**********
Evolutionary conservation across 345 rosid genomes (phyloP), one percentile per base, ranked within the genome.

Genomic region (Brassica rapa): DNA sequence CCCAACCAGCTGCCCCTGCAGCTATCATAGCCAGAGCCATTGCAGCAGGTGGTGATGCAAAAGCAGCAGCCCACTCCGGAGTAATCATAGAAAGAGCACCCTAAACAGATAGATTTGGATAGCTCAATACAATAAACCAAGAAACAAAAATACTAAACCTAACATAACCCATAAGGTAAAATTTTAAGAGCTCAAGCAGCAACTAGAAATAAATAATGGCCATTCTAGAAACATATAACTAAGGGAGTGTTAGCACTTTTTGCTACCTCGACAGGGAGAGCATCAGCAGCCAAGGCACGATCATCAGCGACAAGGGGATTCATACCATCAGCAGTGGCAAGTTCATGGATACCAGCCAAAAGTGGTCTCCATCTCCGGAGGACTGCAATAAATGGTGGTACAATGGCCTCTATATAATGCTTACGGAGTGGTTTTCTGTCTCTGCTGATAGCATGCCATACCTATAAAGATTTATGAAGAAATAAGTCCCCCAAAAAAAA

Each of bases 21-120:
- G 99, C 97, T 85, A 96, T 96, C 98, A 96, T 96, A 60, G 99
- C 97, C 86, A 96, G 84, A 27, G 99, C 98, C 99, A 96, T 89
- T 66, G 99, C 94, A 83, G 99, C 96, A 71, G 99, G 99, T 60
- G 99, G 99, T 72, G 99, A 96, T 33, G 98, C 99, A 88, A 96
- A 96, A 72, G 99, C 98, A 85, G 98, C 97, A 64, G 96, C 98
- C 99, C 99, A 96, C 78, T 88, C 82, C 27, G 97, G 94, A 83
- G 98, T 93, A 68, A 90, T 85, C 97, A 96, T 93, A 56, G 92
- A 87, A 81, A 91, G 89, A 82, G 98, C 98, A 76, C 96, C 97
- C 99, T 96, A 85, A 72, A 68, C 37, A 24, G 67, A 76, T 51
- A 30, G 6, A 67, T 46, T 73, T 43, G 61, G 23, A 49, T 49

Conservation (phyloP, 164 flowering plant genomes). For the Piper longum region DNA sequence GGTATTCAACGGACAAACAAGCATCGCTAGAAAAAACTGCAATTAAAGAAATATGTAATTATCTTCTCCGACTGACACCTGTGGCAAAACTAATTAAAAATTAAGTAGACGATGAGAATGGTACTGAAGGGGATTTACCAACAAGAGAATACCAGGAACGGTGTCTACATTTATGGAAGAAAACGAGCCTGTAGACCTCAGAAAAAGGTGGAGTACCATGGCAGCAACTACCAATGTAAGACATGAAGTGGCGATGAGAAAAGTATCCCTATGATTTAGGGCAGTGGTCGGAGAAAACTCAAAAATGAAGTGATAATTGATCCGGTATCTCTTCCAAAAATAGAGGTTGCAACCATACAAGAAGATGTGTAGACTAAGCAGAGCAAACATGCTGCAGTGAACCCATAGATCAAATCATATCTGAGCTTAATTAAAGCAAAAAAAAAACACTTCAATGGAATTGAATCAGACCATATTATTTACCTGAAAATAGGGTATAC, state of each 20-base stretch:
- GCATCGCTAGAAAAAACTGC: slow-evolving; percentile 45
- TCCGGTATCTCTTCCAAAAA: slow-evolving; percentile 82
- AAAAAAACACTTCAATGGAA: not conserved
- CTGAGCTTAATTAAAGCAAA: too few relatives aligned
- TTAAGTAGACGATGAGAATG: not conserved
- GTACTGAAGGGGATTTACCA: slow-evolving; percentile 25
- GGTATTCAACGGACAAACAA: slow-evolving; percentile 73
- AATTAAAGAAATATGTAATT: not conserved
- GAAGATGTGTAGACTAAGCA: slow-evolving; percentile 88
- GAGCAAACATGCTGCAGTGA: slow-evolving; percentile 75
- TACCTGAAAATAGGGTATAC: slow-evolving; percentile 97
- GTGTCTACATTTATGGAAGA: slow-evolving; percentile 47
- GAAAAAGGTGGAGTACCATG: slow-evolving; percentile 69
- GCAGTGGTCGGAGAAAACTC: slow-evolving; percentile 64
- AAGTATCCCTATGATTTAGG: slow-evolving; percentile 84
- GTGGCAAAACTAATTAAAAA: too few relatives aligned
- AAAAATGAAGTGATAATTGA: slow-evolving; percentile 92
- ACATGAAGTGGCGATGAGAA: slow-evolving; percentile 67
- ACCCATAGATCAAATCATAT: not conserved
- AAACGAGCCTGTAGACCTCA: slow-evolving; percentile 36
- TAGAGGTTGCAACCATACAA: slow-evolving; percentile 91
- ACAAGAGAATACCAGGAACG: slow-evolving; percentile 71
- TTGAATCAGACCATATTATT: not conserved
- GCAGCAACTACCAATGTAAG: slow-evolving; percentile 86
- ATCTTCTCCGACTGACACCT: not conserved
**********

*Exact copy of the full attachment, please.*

Evolutionary conservation across 345 rosid genomes (phyloP), one percentile per base, ranked within the genome.

Genomic region (Brassica rapa): DNA sequence CCCAACCAGCTGCCCCTGCAGCTATCATAGCCAGAGCCATTGCAGCAGGTGGTGATGCAAAAGCAGCAGCCCACTCCGGAGTAATCATAGAAAGAGCACCCTAAACAGATAGATTTGGATAGCTCAATACAATAAACCAAGAAACAAAAATACTAAACCTAACATAACCCATAAGGTAAAATTTTAAGAGCTCAAGCAGCAACTAGAAATAAATAATGGCCATTCTAGAAACATATAACTAAGGGAGTGTTAGCACTTTTTGCTACCTCGACAGGGAGAGCATCAGCAGCCAAGGCACGATCATCAGCGACAAGGGGATTCATACCATCAGCAGTGGCAAGTTCATGGATACCAGCCAAAAGTGGTCTCCATCTCCGGAGGACTGCAATAAATGGTGGTACAATGGCCTCTATATAATGCTTACGGAGTGGTTTTCTGTCTCTGCTGATAGCATGCCATACCTATAAAGATTTATGAAGAAATAAGTCCCCCAAAAAAAA

Each of bases 21-120:
- G 99, C 97, T 85, A 96, T 96, C 98, A 96, T 96, A 60, G 99
- C 97, C 86, A 96, G 84, A 27, G 99, C 98, C 99, A 96, T 89
- T 66, G 99, C 94, A 83, G 99, C 96, A 71, G 99, G 99, T 60
- G 99, G 99, T 72, G 99, A 96, T 33, G 98, C 99, A 88, A 96
- A 96, A 72, G 99, C 98, A 85, G 98, C 97, A 64, G 96, C 98
- C 99, C 99, A 96, C 78, T 88, C 82, C 27, G 97, G 94, A 83
- G 98, T 93, A 68, A 90, T 85, C 97, A 96, T 93, A 56, G 92
- A 87, A 81, A 91, G 89, A 82, G 98, C 98, A 76, C 96, C 97
- C 99, T 96, A 85, A 72, A 68, C 37, A 24, G 67, A 76, T 51
- A 30, G 6, A 67, T 46, T 73, T 43, G 61, G 23, A 49, T 49

Conservation (phyloP, 164 flowering plant genomes). For the Piper longum region DNA sequence GGTATTCAACGGACAAACAAGCATCGCTAGAAAAAACTGCAATTAAAGAAATATGTAATTATCTTCTCCGACTGACACCTGTGGCAAAACTAATTAAAAATTAAGTAGACGATGAGAATGGTACTGAAGGGGATTTACCAACAAGAGAATACCAGGAACGGTGTCTACATTTATGGAAGAAAACGAGCCTGTAGACCTCAGAAAAAGGTGGAGTACCATGGCAGCAACTACCAATGTAAGACATGAAGTGGCGATGAGAAAAGTATCCCTATGATTTAGGGCAGTGGTCGGAGAAAACTCAAAAATGAAGTGATAATTGATCCGGTATCTCTTCCAAAAATAGAGGTTGCAACCATACAAGAAGATGTGTAGACTAAGCAGAGCAAACATGCTGCAGTGAACCCATAGATCAAATCATATCTGAGCTTAATTAAAGCAAAAAAAAAACACTTCAATGGAATTGAATCAGACCATATTATTTACCTGAAAATAGGGTATAC, state of each 20-base stretch:
- GCATCGCTAGAAAAAACTGC: slow-evolving; percentile 45
- TCCGGTATCTCTTCCAAAAA: slow-evolving; percentile 82
- AAAAAAACACTTCAATGGAA: not conserved
- CTGAGCTTAATTAAAGCAAA: too few relatives aligned
- TTAAGTAGACGATGAGAATG: not conserved
- GTACTGAAGGGGATTTACCA: slow-evolving; percentile 25
- GGTATTCAACGGACAAACAA: slow-evolving; percentile 73
- AATTAAAGAAATATGTAATT: not conserved
- GAAGATGTGTAGACTAAGCA: slow-evolving; percentile 88
- GAGCAAACATGCTGCAGTGA: slow-evolving; percentile 75
- TACCTGAAAATAGGGTATAC: slow-evolving; percentile 97
- GTGTCTACATTTATGGAAGA: slow-evolving; percentile 47
- GAAAAAGGTGGAGTACCATG: slow-evolving; percentile 69
- GCAGTGGTCGGAGAAAACTC: slow-evolving; percentile 64
- AAGTATCCCTATGATTTAGG: slow-evolving; percentile 84
- GTGGCAAAACTAATTAAAAA: too few relatives aligned
- AAAAATGAAGTGATAATTGA: slow-evolving; percentile 92
- ACATGAAGTGGCGATGAGAA: slow-evolving; percentile 67
- ACCCATAGATCAAATCATAT: not conserved
- AAACGAGCCTGTAGACCTCA: slow-evolving; percentile 36
- TAGAGGTTGCAACCATACAA: slow-evolving; percentile 91
- ACAAGAGAATACCAGGAACG: slow-evolving; percentile 71
- TTGAATCAGACCATATTATT: not conserved
- GCAGCAACTACCAATGTAAG: slow-evolving; percentile 86
- ATCTTCTCCGACTGACACCT: not conserved